Excerpt from Lost and Found by Carolyn Parkhurst, plus links to reviews, author biography & more

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Lost and Found

A Novel

By Carolyn Parkhurst

Lost and Found
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  • Hardcover: Jun 2006,
    304 pages.
    Paperback: Jul 2007,
    320 pages.

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Lost and Found

By the sixth leg of the game, we have accumulated the following objects: a ski pole, a bishop from a crystal chess set, a sheet of rice paper, a trilobite fossil, an aviator's helmet, and a live parrot. Our backpacks are overflowing. I drop the chess piece into a sock to keep it from bumping against anything and chipping. I fold the rice paper into a guidebook. The helmet I put on my head. I hand the ski pole to Cassie. "Ready?" I ask, picking up the parrot's cage.

"Like I have a choice," she says. Our cameraman, Brendan, grins. I know he thinks Cassie makes for great footage. "Okay, then," I say. "We're off."

We leave our hotel room and walk down the hall, Brendan walking backward so he can film us; our sound guy trails behind. In the elevator, the parrot squawks.

"We should give this guy a name," I say to Cassie, holding up the cage.

"How about Drumstick?" Brendan smiles behind his camera. He's loving this.

"How about Milton?" I try. "He looks kind of like a Milton, don't you think?"

"Fine, Mom," Cassie says, staring up at the lighted numbers. "Whatever."

The doors open onto the lobby, and we step out. There are only seven teams left, and the other six are already here. I pretty much hate them all by this point. Wendy and Jillian, the middle-aged flight attendants from Milwaukee, are sitting on a sofa, feeding little bits of bread to their parrot, while Carl and Jeff, the funny brothers from Boston, sit next to them, poring over a guidebook. Justin and Abby, whom a few people have dubbed Team Brimstone (or, occasionally, Team Shut-Up-Already) because they won't stop talking about how the power of the Lord rescued them from homosexuality and delivered them into the loving grace of Christian marriage, are praying. Juliet and Dallas, the former child stars, who are standing (not coincidentally, I think) next to a large mirror, are staring at them with naked malice. Riley and Trent, the young millionaire inventors (they're wild cards - brilliant, but not so good with the everyday stuff, and everyone wonders what they're doing here anyway, since they don't need the money), smile at Cassie as we walk past, but she turns away from them and goes to sit next to Wendy. Wendy says something to her, and Cassie actually smiles and reaches out to touch the feathers on their parrot's head.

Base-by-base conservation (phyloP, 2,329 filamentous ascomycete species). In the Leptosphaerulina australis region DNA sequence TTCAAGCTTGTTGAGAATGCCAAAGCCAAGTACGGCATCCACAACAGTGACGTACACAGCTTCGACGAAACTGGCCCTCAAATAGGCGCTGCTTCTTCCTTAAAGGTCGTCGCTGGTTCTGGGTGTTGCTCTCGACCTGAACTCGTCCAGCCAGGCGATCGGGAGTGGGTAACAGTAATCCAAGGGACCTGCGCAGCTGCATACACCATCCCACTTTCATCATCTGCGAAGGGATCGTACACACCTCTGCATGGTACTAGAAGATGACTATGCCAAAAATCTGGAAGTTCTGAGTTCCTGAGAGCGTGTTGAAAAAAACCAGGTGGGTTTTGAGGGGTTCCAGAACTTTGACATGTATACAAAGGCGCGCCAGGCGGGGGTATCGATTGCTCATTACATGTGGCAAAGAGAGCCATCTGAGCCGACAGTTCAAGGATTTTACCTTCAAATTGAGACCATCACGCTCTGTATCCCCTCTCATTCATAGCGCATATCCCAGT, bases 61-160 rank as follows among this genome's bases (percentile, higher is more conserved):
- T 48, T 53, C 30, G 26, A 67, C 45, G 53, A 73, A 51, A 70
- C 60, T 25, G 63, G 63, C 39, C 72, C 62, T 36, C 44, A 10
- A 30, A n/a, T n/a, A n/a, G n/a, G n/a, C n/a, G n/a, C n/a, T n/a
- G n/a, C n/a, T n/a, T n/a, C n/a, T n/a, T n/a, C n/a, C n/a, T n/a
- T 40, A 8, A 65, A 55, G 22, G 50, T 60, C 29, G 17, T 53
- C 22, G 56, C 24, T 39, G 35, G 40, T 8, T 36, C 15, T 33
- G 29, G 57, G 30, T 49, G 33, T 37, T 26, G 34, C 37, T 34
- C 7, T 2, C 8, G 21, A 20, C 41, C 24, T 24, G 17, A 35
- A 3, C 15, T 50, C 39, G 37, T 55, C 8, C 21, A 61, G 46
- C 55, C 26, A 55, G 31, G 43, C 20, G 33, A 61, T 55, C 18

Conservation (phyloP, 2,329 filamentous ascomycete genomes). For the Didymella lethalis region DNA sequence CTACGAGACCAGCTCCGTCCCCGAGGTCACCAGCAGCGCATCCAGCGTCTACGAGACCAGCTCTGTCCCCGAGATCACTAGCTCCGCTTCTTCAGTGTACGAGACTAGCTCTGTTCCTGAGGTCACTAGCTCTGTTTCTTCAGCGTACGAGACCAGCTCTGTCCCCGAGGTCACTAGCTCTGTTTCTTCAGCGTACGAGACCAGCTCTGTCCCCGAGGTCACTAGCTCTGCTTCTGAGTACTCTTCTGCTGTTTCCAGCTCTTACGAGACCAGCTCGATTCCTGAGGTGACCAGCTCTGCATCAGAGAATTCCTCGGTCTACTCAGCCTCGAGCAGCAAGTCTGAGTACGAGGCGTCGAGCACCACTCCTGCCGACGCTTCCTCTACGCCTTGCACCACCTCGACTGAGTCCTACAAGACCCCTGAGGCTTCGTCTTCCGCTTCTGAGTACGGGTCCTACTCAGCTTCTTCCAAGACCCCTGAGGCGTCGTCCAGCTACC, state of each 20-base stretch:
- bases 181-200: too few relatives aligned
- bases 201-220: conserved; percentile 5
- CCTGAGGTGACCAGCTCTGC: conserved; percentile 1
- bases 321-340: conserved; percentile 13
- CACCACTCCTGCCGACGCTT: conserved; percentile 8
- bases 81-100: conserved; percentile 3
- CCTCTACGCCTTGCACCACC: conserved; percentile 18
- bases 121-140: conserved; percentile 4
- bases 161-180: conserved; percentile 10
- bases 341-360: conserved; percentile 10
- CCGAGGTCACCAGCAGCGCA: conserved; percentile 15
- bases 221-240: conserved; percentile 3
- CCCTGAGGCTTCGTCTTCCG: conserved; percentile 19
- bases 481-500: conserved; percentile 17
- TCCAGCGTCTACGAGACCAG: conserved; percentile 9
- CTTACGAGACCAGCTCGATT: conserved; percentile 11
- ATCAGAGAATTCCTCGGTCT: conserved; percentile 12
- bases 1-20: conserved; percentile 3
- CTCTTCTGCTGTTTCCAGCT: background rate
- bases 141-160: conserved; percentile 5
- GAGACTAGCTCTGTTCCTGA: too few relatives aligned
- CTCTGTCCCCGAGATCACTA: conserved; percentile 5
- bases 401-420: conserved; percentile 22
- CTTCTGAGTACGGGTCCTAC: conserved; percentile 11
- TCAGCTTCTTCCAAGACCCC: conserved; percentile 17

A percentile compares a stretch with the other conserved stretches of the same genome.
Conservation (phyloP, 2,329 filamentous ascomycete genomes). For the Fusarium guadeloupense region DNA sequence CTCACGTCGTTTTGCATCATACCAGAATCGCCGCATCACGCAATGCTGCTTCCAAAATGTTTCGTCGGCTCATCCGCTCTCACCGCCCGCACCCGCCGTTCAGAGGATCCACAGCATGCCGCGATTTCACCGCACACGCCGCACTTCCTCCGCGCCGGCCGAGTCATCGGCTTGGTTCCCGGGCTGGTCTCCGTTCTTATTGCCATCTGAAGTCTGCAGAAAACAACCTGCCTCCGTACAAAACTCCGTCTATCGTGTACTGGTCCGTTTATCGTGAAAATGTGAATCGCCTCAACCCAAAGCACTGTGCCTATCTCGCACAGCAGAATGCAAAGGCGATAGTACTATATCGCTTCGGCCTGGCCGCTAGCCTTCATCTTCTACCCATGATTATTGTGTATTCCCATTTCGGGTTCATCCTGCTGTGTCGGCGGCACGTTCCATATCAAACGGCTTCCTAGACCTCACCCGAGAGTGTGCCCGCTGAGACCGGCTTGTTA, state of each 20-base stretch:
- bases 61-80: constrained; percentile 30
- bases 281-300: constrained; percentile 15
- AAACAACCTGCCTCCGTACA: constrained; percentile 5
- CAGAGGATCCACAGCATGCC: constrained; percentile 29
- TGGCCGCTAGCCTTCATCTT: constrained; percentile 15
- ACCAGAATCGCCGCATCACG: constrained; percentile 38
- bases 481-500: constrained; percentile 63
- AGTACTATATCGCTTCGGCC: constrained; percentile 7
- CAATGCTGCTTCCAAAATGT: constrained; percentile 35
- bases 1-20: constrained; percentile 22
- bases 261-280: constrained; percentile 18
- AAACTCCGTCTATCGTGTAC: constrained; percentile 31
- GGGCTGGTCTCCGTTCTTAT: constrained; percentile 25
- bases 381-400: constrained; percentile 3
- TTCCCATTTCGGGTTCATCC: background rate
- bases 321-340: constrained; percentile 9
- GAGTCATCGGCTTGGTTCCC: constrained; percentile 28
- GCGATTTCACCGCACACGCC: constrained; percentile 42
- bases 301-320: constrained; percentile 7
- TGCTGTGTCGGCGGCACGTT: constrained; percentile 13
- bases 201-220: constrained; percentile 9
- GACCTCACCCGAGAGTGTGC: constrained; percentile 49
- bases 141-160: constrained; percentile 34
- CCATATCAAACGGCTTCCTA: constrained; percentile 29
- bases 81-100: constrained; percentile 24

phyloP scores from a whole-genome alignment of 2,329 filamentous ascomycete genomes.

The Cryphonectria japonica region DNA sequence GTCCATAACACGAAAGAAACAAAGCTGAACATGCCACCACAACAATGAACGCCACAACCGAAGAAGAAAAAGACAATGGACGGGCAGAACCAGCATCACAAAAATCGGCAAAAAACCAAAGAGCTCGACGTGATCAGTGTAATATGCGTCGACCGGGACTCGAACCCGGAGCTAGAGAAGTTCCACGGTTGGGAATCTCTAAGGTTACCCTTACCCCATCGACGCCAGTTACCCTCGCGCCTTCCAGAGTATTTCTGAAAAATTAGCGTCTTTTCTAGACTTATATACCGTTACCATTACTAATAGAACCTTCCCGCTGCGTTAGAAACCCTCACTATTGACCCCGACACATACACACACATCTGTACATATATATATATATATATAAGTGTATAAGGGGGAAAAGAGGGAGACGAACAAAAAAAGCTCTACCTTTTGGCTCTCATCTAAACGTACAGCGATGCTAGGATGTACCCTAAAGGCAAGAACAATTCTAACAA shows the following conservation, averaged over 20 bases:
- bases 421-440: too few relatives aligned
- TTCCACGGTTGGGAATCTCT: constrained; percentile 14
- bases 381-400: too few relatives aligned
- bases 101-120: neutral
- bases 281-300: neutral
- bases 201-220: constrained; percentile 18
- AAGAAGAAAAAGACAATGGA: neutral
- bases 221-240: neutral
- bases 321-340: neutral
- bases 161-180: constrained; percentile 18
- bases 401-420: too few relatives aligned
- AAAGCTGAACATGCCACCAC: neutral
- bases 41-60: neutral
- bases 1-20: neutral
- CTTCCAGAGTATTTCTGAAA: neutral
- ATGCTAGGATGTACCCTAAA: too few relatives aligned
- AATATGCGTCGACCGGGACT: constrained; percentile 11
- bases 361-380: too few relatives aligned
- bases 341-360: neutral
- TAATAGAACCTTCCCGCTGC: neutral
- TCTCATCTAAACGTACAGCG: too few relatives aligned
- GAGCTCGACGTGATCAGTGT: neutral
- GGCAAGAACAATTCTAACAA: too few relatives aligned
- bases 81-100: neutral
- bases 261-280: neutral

The only seat left is next to Betsy and Jason, the former high school sweethearts who have recently been reunited after twenty years apart. They seem to be having a fight; they're sitting beside each other, but his arms are crossed, and their commitment to not looking at each other is very strong. I sit down next to Betsy, balancing Milton's cage on my lap.

"Morning," Betsy says, turning her whole body away from Jason. "Did your parrot keep you guys up all night, too?"

"No, we just put a towel over his cage and he went right to sleep." "Lucky," she says. "We tried that, but it didn't work. Ours was freaking out all night. I think we got a defective one."

"A defective parrot. I wonder if there's any provision for that in the rules."

"Yeah, maybe they'll let us trade it in. Otherwise, I'm gonna put it in Barbara's room tonight."

There are two camerapeople filming this conversation. One of the producers, Eli, steps to the middle of the room and claps his hands. "Quiet, everyone," he says. "Here comes Barbara." The front door opens and the host of the show, Barbara Fox, walks in with an entourage of makeup artists and even more camerapeople. She's small and rigid with short blond hair and a frosty smile. She's one of the most unnatural people I've ever met. I don't know how she got a job on TV. We're not allowed to approach her. "Good morning, everybody," she says, turning her glassy smile to each of us in turn.

"Good morning," we say like schoolchildren, except less in unison. Her crew sets her up in front of a large mural of the Sphinx. Filming begins. "I'm Barbara Fox," she says, "and I'm standing in a hotel in Aswan, the southernmost city in Egypt, with the seven remaining teams in a scavenger hunt that will cover all the corners of the earth. Ladies and gentlemen, this . . ." - dramatic pause here, and a strange little roll of her head - "is Lost and Found."

Copyright © 2006 by Carolyn Parkhurst. All rights reserved. Reproduced with permission of the publisher.

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